New Delhi, May 26 (EFE).- New regulations for online content came into effect on Wednesday in India but not before a lawsuit by WhatsApp to challenge the rules that it says endanger user privacy.
The new policy, which allows the government to assert more control over online news portals, social media, and video-streaming platforms, was unveiled in February.
The rules will have far-reaching ramifications for digital content in the country.
It necessitates tech firms to quickly remove any “unlawful” content and assist the government in tracing its origin.
One of the most controversial clauses of the new rules requires digital platforms to trace the originator of controversial messages for the “prevention, detection, investigation, prosecution or punishment of an offense related to sovereignty and integrity of India.”
Content can be deemed contentious or mischievous if it harms “the security of the state, friendly relations with foreign states, or public order,” the new guidelines say.
Critics say the new rules go against end-to-end encryption claims by messaging platforms like WhatsApp and Signal.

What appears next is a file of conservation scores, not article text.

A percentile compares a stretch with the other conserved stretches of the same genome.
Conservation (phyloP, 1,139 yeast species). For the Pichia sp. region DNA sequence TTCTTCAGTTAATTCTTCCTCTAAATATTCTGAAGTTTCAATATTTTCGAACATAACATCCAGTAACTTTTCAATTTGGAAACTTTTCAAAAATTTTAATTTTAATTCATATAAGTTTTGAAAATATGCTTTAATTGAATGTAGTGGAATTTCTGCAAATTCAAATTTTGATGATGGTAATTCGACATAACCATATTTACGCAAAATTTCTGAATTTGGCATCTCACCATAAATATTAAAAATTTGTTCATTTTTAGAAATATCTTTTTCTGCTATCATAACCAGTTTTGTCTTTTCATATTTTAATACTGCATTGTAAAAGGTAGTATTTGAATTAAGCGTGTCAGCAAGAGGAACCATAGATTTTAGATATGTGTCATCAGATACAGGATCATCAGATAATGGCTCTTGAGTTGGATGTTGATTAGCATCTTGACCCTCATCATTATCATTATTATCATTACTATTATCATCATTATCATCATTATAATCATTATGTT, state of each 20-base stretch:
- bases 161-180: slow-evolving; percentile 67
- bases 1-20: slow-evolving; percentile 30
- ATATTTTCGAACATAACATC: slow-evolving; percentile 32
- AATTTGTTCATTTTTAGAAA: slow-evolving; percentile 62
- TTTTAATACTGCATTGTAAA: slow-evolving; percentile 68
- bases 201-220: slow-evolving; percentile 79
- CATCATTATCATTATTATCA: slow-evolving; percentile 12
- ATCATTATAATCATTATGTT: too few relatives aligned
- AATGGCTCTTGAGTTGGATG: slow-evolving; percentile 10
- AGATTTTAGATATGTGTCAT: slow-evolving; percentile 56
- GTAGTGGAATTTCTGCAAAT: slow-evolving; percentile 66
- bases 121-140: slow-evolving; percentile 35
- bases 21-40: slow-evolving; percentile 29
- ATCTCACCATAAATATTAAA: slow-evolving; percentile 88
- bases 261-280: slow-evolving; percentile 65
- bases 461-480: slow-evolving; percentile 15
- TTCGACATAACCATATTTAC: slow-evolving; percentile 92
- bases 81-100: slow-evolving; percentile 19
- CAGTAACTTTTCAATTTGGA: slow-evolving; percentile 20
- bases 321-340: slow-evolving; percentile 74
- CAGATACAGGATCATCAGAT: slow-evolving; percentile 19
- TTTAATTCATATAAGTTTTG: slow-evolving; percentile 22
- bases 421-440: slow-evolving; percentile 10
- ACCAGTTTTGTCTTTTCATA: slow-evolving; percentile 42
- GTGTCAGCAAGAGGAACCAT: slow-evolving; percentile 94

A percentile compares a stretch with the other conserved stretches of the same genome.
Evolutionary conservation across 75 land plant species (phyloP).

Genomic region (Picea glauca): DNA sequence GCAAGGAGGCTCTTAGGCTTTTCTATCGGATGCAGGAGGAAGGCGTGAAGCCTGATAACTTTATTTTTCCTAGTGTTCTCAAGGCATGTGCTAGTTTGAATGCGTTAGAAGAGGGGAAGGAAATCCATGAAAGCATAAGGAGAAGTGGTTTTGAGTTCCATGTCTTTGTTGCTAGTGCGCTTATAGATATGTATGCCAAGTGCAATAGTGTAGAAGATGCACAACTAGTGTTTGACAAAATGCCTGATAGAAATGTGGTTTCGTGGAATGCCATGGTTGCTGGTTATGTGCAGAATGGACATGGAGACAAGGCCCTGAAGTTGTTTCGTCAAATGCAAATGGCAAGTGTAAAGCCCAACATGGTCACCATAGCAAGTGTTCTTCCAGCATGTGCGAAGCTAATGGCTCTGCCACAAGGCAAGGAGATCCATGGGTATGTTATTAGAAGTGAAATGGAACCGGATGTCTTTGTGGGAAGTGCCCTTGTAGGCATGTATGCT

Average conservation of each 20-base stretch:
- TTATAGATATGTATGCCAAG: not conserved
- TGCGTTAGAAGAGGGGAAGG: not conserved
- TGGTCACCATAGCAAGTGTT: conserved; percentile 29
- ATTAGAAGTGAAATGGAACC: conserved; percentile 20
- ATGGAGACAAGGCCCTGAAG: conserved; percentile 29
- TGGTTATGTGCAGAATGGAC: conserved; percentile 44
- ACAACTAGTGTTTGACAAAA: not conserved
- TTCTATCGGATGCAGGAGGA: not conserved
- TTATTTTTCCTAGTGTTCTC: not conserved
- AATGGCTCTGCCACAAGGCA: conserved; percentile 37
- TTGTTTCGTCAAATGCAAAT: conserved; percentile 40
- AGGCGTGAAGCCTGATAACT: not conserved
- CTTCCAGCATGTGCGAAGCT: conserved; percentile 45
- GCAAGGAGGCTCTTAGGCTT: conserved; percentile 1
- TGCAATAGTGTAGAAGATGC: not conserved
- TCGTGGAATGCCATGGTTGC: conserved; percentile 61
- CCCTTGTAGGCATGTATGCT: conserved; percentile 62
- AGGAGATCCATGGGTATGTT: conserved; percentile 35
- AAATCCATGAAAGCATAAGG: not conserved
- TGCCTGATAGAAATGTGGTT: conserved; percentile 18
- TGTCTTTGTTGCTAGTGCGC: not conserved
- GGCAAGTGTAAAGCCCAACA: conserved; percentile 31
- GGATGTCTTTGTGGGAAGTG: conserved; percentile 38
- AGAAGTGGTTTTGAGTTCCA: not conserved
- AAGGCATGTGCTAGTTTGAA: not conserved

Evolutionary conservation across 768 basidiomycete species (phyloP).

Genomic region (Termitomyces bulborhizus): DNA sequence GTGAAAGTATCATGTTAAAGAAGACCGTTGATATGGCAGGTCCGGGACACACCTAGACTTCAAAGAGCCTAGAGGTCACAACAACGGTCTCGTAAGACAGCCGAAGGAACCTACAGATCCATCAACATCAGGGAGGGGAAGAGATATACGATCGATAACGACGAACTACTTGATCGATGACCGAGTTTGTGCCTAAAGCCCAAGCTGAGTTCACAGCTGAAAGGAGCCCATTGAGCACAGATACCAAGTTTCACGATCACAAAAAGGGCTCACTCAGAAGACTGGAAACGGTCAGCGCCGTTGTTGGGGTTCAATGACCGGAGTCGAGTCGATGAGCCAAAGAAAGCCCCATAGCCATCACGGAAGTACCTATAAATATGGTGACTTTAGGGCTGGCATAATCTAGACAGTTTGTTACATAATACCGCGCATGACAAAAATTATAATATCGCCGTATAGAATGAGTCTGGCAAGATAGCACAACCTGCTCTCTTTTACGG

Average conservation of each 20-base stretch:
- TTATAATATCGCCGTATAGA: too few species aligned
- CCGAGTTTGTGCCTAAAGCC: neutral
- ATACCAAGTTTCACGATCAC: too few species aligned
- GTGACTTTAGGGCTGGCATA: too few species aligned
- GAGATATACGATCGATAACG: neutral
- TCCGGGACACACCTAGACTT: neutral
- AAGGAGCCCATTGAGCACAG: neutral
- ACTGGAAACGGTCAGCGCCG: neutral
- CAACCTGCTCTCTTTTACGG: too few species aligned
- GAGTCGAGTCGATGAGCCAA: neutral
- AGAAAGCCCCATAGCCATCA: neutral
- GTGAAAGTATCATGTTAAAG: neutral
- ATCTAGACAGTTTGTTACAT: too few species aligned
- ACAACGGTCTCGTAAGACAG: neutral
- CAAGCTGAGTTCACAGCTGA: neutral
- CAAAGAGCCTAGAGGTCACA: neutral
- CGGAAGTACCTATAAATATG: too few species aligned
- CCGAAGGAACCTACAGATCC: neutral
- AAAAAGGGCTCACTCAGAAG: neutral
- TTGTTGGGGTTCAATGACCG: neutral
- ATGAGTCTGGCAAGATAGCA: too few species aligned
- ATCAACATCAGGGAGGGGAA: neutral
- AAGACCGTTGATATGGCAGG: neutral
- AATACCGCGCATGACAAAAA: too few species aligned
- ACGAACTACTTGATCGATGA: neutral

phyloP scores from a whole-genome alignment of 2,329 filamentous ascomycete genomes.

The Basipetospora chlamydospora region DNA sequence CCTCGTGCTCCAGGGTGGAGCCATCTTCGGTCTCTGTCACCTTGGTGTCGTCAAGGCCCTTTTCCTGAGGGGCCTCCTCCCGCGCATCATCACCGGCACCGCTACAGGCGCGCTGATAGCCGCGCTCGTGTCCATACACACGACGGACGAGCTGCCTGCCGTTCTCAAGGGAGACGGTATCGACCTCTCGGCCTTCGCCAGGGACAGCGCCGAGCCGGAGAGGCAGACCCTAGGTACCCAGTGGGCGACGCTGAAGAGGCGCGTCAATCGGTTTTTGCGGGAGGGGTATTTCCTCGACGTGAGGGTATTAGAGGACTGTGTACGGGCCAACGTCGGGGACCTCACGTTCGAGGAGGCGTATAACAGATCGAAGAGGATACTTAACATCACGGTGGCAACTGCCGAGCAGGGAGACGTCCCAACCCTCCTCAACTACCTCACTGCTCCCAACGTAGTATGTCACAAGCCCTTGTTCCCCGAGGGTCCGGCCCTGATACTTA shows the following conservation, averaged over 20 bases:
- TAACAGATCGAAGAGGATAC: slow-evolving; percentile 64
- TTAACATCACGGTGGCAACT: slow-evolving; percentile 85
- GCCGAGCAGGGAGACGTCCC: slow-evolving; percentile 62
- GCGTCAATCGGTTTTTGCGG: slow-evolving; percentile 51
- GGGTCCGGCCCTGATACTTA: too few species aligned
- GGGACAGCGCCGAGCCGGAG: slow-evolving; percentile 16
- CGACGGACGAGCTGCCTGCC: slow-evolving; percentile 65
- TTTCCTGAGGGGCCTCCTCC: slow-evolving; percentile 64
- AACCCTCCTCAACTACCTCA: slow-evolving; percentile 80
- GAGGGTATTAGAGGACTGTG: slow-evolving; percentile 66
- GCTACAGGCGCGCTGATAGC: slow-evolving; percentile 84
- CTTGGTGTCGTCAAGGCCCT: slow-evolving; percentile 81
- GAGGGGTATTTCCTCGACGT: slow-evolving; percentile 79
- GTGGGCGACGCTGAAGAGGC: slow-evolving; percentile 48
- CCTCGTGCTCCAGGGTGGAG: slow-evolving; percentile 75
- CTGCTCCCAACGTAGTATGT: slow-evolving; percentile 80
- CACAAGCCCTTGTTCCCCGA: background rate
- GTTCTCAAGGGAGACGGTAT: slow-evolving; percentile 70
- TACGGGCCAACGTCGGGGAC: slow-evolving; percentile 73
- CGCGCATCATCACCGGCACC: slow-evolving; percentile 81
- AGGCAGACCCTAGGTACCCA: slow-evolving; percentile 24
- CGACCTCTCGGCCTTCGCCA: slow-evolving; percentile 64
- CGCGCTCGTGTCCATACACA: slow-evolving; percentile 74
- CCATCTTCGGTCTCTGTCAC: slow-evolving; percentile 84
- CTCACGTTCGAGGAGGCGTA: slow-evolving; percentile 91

The lawsuit by Facebook-owned WhatsApp pleads before the Delhi High Court to block the implementation of the new, arguing that the policy was unconstitutional.
“WhatsApp is committed to protecting the privacy of people’s personal messages. We will continue to do all we can within the laws of India,” a WhatsApp spokesperson told EFE.
The messaging service argues that “civil society and technical experts around the world have consistently argued that the need to trace private messages would break end-to-end encryption and lead to abuse.”
WhatsApp has about 530 million users in India, according to government data.
The Indian government has defended the new rules “to empower social media users” in blocking offensive or abusive content.
The guidelines require tech companies to appoint a chief compliance officer, an executive for coordinating law enforcement, and a “grievance redressal officer.”
Online streaming platforms such as Netflix and Amazon Prime, which have faced complaints in India for obscenity, will be subjected to a three-tier oversight mechanism.
The mechanism involves self-regulation by publishers, self-regulation by the self-regulating bodies of publishers, and an oversight mechanism for self-classification of content.
According to the rules, OTT platforms must self-classify their content into five categories based on age: U (Universal), U/A 7+, U/A 13+, U/A 16+, and A (Adult).
They will also be required to implement parental locks for content classified as U/A 13+ or higher.
The guidelines have revived the self-regulation versus censorship debate in the country labeled “partly free” by Freedom House watchdog on the global internet freedom index. EFE